Biologists in Florida rounded up more than 1,000 sea turtles when they were threatened by a cold snap in January.
Scientists leave behind ongoing experiments as the Category 5 hurricane whips through the Caribbean and heads toward the U.S. mainland.
September 7, 2017|
WIKIMEDIA, NOAAHurricane Irma has destroyed islands in the Caribbean, left 1 million residents without power in Puerto Rico, and killed at least 10 people. As the Category 5 hurricane takes aim at southern Florida, mandatory evacuations have pushed tens of thousands of people northward.
Mote Marine Laboratory’s new coral research facility on Summerland Key has been secured, Robert Etti, the center’s housing manager, tells The Scientist in an email. Most of the employees have evacuated with the rest of Monroe County residents, as ordered by authorities. The campus’s executive director, David Vaughan, and one other staff member have stayed behind to watch over the corals.
Vaughan says they took precautions, such as dividing corals between inside and outside facilities. “We have half of our broodstock genotypes split so that we do not have all our eggs in one basket,” he writes in an email.
Meteorologists expect Irma to whack southern Florida over the weekend, and then move northward along the East Coast. In Miami, colleges including the University of Miami and Florida International University cancelled classes beginning yesterday (September 6).
Nagi Ayad, a brain cancer researcher at the University of Miami School of Medicine, says he and the members of his lab have completed a university-issued checklist that includes backing up all their data to servers, unplugging nonessential equipment, connecting essential equipment to backup systems, and refilling liquid nitrogen tanks. The researchers also had to triage their research animals, letting the team who will be caring for them know which would be the most essential to save in the event that the animal facility needs to be evacuated.
“There are many people who have decided to stay and many people who’ve decided to already start driving north,” Ayad says. One of his students felt conflicted because he was about to finish a mouse experiment on medulloblastoma. “He really didn’t want to leave without knowing the results of the experiment, because he had worked so hard for the experiment for a full month,” Ayad says. “Ultimately, he decided to stay one more day and then leave after that.”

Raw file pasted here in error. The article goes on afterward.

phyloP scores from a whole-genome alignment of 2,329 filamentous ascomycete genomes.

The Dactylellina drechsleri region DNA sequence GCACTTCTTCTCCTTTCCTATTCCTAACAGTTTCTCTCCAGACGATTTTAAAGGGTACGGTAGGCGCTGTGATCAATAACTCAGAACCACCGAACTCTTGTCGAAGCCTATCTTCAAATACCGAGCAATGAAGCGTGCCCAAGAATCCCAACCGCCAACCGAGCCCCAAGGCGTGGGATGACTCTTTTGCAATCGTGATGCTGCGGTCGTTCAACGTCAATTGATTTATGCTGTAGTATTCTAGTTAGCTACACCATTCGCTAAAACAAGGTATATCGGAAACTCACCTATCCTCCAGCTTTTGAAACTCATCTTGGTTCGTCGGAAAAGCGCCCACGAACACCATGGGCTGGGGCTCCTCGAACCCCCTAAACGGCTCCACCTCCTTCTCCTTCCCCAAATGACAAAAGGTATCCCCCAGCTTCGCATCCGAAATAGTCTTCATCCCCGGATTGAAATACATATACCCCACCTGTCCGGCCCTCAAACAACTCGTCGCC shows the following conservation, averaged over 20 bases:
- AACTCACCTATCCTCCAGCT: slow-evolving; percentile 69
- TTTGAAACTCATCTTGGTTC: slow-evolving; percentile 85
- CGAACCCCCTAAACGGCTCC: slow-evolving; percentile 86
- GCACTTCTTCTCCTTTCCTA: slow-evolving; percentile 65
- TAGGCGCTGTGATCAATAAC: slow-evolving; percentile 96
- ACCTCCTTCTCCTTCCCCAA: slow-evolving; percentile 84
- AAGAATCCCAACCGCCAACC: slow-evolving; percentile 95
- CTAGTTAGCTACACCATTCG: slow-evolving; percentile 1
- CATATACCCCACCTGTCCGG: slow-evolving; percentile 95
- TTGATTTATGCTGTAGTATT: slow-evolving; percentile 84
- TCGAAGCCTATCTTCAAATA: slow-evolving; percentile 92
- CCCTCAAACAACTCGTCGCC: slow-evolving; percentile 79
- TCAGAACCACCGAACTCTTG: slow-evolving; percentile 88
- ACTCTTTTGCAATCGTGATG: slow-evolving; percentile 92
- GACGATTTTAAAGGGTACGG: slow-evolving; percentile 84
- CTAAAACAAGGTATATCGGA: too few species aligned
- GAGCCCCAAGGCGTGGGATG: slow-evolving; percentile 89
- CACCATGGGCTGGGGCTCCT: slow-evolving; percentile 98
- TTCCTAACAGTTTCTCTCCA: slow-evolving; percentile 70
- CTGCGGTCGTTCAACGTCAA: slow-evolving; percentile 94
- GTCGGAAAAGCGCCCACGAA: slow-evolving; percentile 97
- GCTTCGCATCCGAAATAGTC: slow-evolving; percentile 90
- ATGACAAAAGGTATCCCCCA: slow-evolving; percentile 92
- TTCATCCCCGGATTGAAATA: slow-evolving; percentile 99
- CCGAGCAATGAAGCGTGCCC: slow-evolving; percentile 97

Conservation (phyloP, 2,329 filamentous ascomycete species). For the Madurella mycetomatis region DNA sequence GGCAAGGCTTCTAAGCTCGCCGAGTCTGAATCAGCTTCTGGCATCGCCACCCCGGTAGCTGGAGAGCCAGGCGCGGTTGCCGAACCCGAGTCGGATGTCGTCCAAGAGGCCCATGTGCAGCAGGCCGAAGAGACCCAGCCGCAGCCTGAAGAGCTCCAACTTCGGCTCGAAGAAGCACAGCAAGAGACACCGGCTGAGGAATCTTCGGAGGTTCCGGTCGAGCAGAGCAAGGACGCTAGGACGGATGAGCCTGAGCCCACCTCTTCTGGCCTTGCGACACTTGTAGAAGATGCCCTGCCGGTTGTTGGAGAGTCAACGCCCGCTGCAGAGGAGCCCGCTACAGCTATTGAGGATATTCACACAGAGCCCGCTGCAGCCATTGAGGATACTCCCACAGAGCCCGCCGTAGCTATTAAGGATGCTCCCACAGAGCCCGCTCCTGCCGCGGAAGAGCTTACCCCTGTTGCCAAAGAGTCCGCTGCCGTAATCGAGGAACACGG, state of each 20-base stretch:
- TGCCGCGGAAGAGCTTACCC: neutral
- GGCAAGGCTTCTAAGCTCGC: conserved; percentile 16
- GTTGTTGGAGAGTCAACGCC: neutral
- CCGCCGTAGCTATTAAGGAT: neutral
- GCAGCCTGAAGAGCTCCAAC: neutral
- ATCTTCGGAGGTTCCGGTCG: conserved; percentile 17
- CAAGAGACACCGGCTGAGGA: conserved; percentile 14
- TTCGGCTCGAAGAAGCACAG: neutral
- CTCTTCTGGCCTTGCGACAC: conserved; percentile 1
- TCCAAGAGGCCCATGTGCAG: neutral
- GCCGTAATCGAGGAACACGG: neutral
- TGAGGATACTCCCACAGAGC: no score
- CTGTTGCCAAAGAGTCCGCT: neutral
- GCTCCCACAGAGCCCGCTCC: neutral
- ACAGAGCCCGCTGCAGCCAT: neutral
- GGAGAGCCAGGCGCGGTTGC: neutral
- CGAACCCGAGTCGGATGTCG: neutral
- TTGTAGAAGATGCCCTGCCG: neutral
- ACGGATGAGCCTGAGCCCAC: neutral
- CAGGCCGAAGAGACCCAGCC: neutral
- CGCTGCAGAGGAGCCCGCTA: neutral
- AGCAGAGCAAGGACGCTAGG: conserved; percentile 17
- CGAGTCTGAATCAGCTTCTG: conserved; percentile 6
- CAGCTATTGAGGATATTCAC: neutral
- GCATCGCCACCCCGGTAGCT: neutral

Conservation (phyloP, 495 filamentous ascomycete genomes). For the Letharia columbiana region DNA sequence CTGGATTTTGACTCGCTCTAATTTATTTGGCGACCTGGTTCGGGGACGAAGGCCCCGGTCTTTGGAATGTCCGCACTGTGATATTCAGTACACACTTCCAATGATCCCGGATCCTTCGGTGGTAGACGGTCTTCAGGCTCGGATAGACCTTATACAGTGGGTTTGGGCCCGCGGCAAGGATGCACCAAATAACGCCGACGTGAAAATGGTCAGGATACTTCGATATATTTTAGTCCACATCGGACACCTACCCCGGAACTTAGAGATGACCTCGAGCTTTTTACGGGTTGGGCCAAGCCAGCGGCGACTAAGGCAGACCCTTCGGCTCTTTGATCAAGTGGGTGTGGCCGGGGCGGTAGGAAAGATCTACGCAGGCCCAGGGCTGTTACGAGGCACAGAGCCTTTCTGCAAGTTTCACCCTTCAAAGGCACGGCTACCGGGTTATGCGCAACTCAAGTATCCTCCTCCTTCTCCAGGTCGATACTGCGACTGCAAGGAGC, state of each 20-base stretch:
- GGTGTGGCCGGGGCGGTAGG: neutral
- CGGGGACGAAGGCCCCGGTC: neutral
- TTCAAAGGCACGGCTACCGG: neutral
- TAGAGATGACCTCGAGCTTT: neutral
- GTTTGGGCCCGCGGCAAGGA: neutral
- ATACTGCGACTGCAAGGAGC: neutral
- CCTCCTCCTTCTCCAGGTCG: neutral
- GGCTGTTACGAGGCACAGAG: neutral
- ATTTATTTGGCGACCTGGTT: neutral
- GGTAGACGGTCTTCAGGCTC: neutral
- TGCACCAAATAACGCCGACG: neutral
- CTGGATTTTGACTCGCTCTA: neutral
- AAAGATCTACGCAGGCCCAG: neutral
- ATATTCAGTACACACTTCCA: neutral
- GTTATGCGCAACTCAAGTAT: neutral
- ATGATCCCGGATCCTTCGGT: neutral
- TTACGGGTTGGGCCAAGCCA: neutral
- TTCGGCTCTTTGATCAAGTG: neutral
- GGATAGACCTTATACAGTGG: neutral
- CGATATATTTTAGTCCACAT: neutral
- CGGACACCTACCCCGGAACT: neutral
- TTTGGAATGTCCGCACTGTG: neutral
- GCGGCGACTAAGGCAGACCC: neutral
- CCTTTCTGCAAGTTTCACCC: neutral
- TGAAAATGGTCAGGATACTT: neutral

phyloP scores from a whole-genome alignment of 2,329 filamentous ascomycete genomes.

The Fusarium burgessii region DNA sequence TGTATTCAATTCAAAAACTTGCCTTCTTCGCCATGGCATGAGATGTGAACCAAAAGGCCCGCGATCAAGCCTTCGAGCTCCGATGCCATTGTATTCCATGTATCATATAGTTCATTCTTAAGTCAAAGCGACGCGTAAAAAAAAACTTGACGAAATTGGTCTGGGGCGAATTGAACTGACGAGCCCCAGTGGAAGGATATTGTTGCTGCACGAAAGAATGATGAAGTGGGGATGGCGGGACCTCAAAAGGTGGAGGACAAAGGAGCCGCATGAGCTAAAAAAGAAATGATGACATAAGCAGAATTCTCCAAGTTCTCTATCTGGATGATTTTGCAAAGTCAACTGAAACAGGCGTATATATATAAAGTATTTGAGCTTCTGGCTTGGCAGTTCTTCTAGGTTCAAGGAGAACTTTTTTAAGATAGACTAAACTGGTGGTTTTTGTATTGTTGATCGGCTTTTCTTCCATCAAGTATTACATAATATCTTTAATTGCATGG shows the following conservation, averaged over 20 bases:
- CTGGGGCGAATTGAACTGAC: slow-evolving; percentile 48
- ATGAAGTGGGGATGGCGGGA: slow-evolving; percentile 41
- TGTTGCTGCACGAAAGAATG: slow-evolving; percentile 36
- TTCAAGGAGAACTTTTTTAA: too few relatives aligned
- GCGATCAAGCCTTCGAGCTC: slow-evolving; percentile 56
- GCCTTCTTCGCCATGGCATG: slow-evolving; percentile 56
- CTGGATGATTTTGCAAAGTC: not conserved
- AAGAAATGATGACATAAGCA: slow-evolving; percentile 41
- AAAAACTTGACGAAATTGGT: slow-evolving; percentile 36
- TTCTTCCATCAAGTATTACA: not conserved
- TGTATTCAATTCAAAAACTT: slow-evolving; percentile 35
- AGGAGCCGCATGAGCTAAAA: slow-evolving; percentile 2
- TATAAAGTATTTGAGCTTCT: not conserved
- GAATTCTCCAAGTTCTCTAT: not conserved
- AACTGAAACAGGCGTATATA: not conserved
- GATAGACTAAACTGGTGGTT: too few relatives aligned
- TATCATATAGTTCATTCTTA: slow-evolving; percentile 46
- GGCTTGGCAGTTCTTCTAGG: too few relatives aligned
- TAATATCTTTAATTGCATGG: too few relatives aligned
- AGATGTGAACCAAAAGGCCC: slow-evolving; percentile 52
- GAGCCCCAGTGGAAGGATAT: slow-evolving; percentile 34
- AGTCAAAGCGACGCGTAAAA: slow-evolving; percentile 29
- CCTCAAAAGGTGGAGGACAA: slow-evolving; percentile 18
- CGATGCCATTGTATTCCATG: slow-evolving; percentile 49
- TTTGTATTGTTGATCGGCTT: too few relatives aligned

Just two weeks ago, researchers in Texas were making the same decisions as Hurricane Harvey approached the Gulf Coast, leaving their labs and experiments in the hands of so-called rideout teams who kept essential operations running.
As of today (September 7), the medical campus at the University of Miami is closed to all but essential personnel, says Delia Gutman, who manages a cancer immunology lab there. Gutman has been at the university for 30 years, and says she prepares for hurricanes year-round by routinely cryopreserving embryos that could be used to restart transgenic mice lines, if needed.
During hurricane season, which runs from July to November, members of Gutman’s lab take additional precautions, such as checking that freezers are working properly and storing important cell lines in more than one place. Before leaving the lab this week, they covered lab notebooks and valuable equipment with special plastic, stored the lab notebooks in a windowless room, and pulled equipment away from the windows.
“The mood is ‘better safe than sorry,’” says Michelle Kerr, communications specialist for the Florida Fish and Wildlife Research Institute, which conducts ecological studies statewide. Facilities of the Florida Fish and Wildlife Conservation Commission have closed in several south Florida counties. Fieldwork has been put on hold, says Kerr, while “staff is physically preparing buildings and equipment, moving boats, relocating trucks. . . . At the headquarters, we’re instructed to move electronics away from windows.”
Irma has clocked in as one of the strongest recorded hurricanes in the Atlantic. “Our [coral research] building was created to withstand a cat 5 so we’re feeling pretty good about that situation, as good as we can feel,” says Shelby Isaacson, Mote’s public relations manager. As for Mote’s primary facilities in Sarasota, where it’s uncertain if the hurricane will directly hit, “we’re just taking it day by day.”
Jef Akst, Kerry Grens, Aggie Mika, and Shawna Williams contributed reporting.